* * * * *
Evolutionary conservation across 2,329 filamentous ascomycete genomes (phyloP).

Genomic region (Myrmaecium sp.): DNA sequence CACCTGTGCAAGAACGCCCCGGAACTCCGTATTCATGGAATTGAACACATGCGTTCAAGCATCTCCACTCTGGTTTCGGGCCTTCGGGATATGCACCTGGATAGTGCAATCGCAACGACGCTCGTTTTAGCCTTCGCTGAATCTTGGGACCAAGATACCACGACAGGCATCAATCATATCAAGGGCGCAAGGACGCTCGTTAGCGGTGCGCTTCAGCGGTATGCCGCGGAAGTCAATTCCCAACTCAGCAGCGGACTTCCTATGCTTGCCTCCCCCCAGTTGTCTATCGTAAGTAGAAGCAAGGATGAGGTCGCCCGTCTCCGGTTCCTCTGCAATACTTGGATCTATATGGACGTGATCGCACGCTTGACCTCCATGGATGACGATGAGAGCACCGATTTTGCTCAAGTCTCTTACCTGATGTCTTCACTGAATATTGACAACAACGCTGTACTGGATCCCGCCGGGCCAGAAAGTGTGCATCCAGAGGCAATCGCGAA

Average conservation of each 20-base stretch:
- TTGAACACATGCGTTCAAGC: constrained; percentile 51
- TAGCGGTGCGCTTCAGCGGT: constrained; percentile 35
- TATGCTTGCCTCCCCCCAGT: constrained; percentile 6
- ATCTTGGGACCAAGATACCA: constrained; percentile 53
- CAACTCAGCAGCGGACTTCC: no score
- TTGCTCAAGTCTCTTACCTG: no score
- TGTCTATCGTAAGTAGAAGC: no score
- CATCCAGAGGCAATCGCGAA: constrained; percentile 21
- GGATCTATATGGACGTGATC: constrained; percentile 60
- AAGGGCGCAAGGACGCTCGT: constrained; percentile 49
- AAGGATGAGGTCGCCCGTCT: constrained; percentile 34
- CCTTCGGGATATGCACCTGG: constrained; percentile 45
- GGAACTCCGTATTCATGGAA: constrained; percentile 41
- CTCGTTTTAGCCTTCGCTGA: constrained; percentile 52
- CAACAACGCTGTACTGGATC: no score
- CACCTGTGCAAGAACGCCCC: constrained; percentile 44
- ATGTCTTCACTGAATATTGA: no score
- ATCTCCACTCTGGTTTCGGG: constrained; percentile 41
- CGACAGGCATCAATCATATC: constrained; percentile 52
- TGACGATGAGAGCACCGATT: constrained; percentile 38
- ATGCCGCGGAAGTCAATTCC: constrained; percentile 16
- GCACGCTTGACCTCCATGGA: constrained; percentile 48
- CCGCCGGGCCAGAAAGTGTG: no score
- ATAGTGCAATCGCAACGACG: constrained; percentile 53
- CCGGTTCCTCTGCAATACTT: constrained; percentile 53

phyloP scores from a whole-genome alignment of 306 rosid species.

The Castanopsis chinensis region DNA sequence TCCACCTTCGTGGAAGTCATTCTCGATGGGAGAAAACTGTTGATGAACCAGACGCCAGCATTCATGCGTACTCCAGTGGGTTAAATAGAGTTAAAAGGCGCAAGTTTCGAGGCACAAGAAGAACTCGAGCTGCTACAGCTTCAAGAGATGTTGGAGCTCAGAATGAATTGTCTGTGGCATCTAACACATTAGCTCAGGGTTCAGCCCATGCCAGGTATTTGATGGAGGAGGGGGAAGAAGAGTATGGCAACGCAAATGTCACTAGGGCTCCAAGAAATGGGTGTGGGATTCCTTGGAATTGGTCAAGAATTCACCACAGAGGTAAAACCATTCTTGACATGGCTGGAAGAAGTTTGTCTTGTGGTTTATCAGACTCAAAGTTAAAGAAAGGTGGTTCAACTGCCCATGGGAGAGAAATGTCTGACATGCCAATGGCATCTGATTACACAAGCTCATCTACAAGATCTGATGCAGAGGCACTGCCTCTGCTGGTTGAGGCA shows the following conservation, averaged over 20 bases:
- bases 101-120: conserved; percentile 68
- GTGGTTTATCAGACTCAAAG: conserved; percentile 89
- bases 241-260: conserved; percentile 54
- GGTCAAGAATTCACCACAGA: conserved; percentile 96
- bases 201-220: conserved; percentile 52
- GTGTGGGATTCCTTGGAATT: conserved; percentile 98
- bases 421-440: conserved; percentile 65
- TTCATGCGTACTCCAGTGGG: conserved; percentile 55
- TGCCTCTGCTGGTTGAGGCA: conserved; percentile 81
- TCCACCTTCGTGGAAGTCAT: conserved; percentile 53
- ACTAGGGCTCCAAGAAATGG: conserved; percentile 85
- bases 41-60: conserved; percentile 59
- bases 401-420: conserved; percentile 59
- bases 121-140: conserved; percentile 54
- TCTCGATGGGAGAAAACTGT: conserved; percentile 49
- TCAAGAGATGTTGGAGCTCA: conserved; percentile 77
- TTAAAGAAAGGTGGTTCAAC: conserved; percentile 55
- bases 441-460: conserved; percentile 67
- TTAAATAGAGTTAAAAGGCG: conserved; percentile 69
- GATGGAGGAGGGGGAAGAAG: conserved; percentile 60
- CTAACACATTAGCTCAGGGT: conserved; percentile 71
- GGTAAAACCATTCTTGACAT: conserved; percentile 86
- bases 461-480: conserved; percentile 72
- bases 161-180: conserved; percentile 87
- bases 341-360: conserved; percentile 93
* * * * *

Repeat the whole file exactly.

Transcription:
Evolutionary conservation across 2,329 filamentous ascomycete genomes (phyloP).

Genomic region (Myrmaecium sp.): DNA sequence CACCTGTGCAAGAACGCCCCGGAACTCCGTATTCATGGAATTGAACACATGCGTTCAAGCATCTCCACTCTGGTTTCGGGCCTTCGGGATATGCACCTGGATAGTGCAATCGCAACGACGCTCGTTTTAGCCTTCGCTGAATCTTGGGACCAAGATACCACGACAGGCATCAATCATATCAAGGGCGCAAGGACGCTCGTTAGCGGTGCGCTTCAGCGGTATGCCGCGGAAGTCAATTCCCAACTCAGCAGCGGACTTCCTATGCTTGCCTCCCCCCAGTTGTCTATCGTAAGTAGAAGCAAGGATGAGGTCGCCCGTCTCCGGTTCCTCTGCAATACTTGGATCTATATGGACGTGATCGCACGCTTGACCTCCATGGATGACGATGAGAGCACCGATTTTGCTCAAGTCTCTTACCTGATGTCTTCACTGAATATTGACAACAACGCTGTACTGGATCCCGCCGGGCCAGAAAGTGTGCATCCAGAGGCAATCGCGAA

Average conservation of each 20-base stretch:
- TTGAACACATGCGTTCAAGC: constrained; percentile 51
- TAGCGGTGCGCTTCAGCGGT: constrained; percentile 35
- TATGCTTGCCTCCCCCCAGT: constrained; percentile 6
- ATCTTGGGACCAAGATACCA: constrained; percentile 53
- CAACTCAGCAGCGGACTTCC: no score
- TTGCTCAAGTCTCTTACCTG: no score
- TGTCTATCGTAAGTAGAAGC: no score
- CATCCAGAGGCAATCGCGAA: constrained; percentile 21
- GGATCTATATGGACGTGATC: constrained; percentile 60
- AAGGGCGCAAGGACGCTCGT: constrained; percentile 49
- AAGGATGAGGTCGCCCGTCT: constrained; percentile 34
- CCTTCGGGATATGCACCTGG: constrained; percentile 45
- GGAACTCCGTATTCATGGAA: constrained; percentile 41
- CTCGTTTTAGCCTTCGCTGA: constrained; percentile 52
- CAACAACGCTGTACTGGATC: no score
- CACCTGTGCAAGAACGCCCC: constrained; percentile 44
- ATGTCTTCACTGAATATTGA: no score
- ATCTCCACTCTGGTTTCGGG: constrained; percentile 41
- CGACAGGCATCAATCATATC: constrained; percentile 52
- TGACGATGAGAGCACCGATT: constrained; percentile 38
- ATGCCGCGGAAGTCAATTCC: constrained; percentile 16
- GCACGCTTGACCTCCATGGA: constrained; percentile 48
- CCGCCGGGCCAGAAAGTGTG: no score
- ATAGTGCAATCGCAACGACG: constrained; percentile 53
- CCGGTTCCTCTGCAATACTT: constrained; percentile 53

phyloP scores from a whole-genome alignment of 306 rosid species.

The Castanopsis chinensis region DNA sequence TCCACCTTCGTGGAAGTCATTCTCGATGGGAGAAAACTGTTGATGAACCAGACGCCAGCATTCATGCGTACTCCAGTGGGTTAAATAGAGTTAAAAGGCGCAAGTTTCGAGGCACAAGAAGAACTCGAGCTGCTACAGCTTCAAGAGATGTTGGAGCTCAGAATGAATTGTCTGTGGCATCTAACACATTAGCTCAGGGTTCAGCCCATGCCAGGTATTTGATGGAGGAGGGGGAAGAAGAGTATGGCAACGCAAATGTCACTAGGGCTCCAAGAAATGGGTGTGGGATTCCTTGGAATTGGTCAAGAATTCACCACAGAGGTAAAACCATTCTTGACATGGCTGGAAGAAGTTTGTCTTGTGGTTTATCAGACTCAAAGTTAAAGAAAGGTGGTTCAACTGCCCATGGGAGAGAAATGTCTGACATGCCAATGGCATCTGATTACACAAGCTCATCTACAAGATCTGATGCAGAGGCACTGCCTCTGCTGGTTGAGGCA shows the following conservation, averaged over 20 bases:
- bases 101-120: conserved; percentile 68
- GTGGTTTATCAGACTCAAAG: conserved; percentile 89
- bases 241-260: conserved; percentile 54
- GGTCAAGAATTCACCACAGA: conserved; percentile 96
- bases 201-220: conserved; percentile 52
- GTGTGGGATTCCTTGGAATT: conserved; percentile 98
- bases 421-440: conserved; percentile 65
- TTCATGCGTACTCCAGTGGG: conserved; percentile 55
- TGCCTCTGCTGGTTGAGGCA: conserved; percentile 81
- TCCACCTTCGTGGAAGTCAT: conserved; percentile 53
- ACTAGGGCTCCAAGAAATGG: conserved; percentile 85
- bases 41-60: conserved; percentile 59
- bases 401-420: conserved; percentile 59
- bases 121-140: conserved; percentile 54
- TCTCGATGGGAGAAAACTGT: conserved; percentile 49
- TCAAGAGATGTTGGAGCTCA: conserved; percentile 77
- TTAAAGAAAGGTGGTTCAAC: conserved; percentile 55
- bases 441-460: conserved; percentile 67
- TTAAATAGAGTTAAAAGGCG: conserved; percentile 69
- GATGGAGGAGGGGGAAGAAG: conserved; percentile 60
- CTAACACATTAGCTCAGGGT: conserved; percentile 71
- GGTAAAACCATTCTTGACAT: conserved; percentile 86
- bases 461-480: conserved; percentile 72
- bases 161-180: conserved; percentile 87
- bases 341-360: conserved; percentile 93